The Problem With Land-Lease Buildings

Picture this: You’re on the hunt for an affordable apartment in New York City — the priciest city of them all.

A listing price that hovers $350,000 is within your range. That’s about the median price for a home in Chicago, which ranks 37th among the most expensive cities.

You search and search and — bam. You find an apartment going for $349,000. It touts two bedrooms, two full bathrooms and it’s in a pet-friendly luxury building on 57th Street.

Amenities abound. There’s a resort-style stall shower; a home office; a washer/dryer and plenty of shelving which could easily become a walk-in closet; and the kitchen provides plenty of counter space for cooking.

Oh and Central Park is basically your backyard.

Punch in the numbers using a mortgage calculator and your hypothetical monthly payments come out to about $3,780. Not bad, considering a two bed, two bath rental on West 56th St. in Hell’s Kitchen could cost north of $6,000 a month.

So you call the seller’s agent. Turns out the listing has been on the market for almost 700 days. And the price is down almost 13% from the previous year. WTF.

“It’s a land-lease building,” the agent says.

“What’s that?” You ask.

Land-Lease Buildings Explained

There are two types of land leases — government land leases and private land leases.

Battery Park City, for instance, sits on a piece of land owned by Battery Park City Authority, a local government agency. Given the landowner’s government status, buildings in Battery Park City don’t have to pay property taxes. Instead, they are charged “PILOT” payments. The funds are then used to build up and improve the neighborhood.

Buildings on privately-held land, however, are different.

Take the Carnegie House, for example. This co-op, located at 100 57th Street, has “an unusual ownership situation,” per The Real Deal. Residents are selling “in droves” because they — as shareholders of the 21-story co-op — don’t own the land beneath the building.

Therefore, they must pay inflated co-op association dues as “rent” to the investors who do — David Werner and Rubin Schron. In 2014, the duo paid $285 million for the land under Carnegie House.

Now, the lease may come up for re-negotiation every 100 years or so.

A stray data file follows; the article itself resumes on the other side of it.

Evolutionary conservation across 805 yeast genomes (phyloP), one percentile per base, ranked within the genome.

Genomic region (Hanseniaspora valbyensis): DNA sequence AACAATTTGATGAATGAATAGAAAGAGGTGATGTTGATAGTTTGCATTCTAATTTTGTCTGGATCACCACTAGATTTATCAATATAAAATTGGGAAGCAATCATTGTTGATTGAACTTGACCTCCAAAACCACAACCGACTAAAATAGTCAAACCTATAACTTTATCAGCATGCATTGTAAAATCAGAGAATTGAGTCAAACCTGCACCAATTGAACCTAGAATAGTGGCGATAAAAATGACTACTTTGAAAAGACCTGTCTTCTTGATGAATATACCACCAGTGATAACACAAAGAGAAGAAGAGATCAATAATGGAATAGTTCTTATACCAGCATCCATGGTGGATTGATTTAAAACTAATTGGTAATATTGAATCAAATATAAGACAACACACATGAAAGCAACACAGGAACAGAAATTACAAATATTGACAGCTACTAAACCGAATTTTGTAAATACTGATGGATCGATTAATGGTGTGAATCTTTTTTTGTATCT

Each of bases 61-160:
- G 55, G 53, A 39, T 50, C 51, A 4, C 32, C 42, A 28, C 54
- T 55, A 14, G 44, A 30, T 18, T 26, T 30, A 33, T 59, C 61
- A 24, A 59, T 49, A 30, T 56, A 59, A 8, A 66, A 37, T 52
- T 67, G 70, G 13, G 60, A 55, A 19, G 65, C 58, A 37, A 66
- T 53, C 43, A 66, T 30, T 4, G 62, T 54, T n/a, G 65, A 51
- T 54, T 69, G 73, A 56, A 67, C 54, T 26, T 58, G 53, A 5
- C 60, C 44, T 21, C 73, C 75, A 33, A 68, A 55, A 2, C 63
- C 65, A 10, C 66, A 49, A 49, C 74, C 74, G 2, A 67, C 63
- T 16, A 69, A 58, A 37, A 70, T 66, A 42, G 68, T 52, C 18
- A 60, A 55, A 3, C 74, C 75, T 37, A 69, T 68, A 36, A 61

But with Carnegie House, the land is currently being re-assessed. According to one broker I spoke with, the price of the rent that’s collected for the land will likely see an exorbitant spike in four years.

Add onto that a sharp rise in maintenance costs—charges well above the market—and it makes it difficult to hold onto the unit.

So while inking a deal now may feel like a steal at first, it won’t last. Essentially, the asking price is lower to offset the higher mortgage costs and the buyer would end up having to essentially pay for a million-dollar apartment, the broker adds.

“Land leases suck. Especially when they are coming to an end and need to be negotiated.”

Possible Eviction

If the landowners, the consortium of Werner and Schron, decide to sell the land, they can possibly evict the building’s tenants (though that doesn’t typically happen).

What does happen, though, is the co-op owner essentially becomes a tenant. And since they pay rent, they don’t pay property taxes. Unlike other co-op owners, they can’t deduct as much of their monthly charges

“Land leases suck,” another broker says. “Especially when they are coming to an end and need to be negotiated.”

The land-lease scenario isn’t exclusive to Carnegie House. In fact, there are about 100 buildings currently sit on privately-held land in NYC. A majority of them are in Manhattan.

Excelsior lobby

The Excelsior, a Carnegie House neighbor at 303 East 57th Street, is another example. Every 10 years, the rent resets to 6% of the value of the land. The co-op last reset in 2018, according to the New York Times.

“With prices rising, particularly along 57th Street, where a dozen luxury towers are underway, shareholders are growing anxious that the land rent could rise precipitously,” the report continues.

So, if you’re ever browsing RealtyHop and come across a 2 bedroom, 2 bathroom co-op with a price within striking distance to a studio, conduct some due diligence. Check the maintenance costs. Determine if it’s saddled with a land-lease agreement.

If it feels right for you and your situation — great. If not, there are plenty of other listings to consider.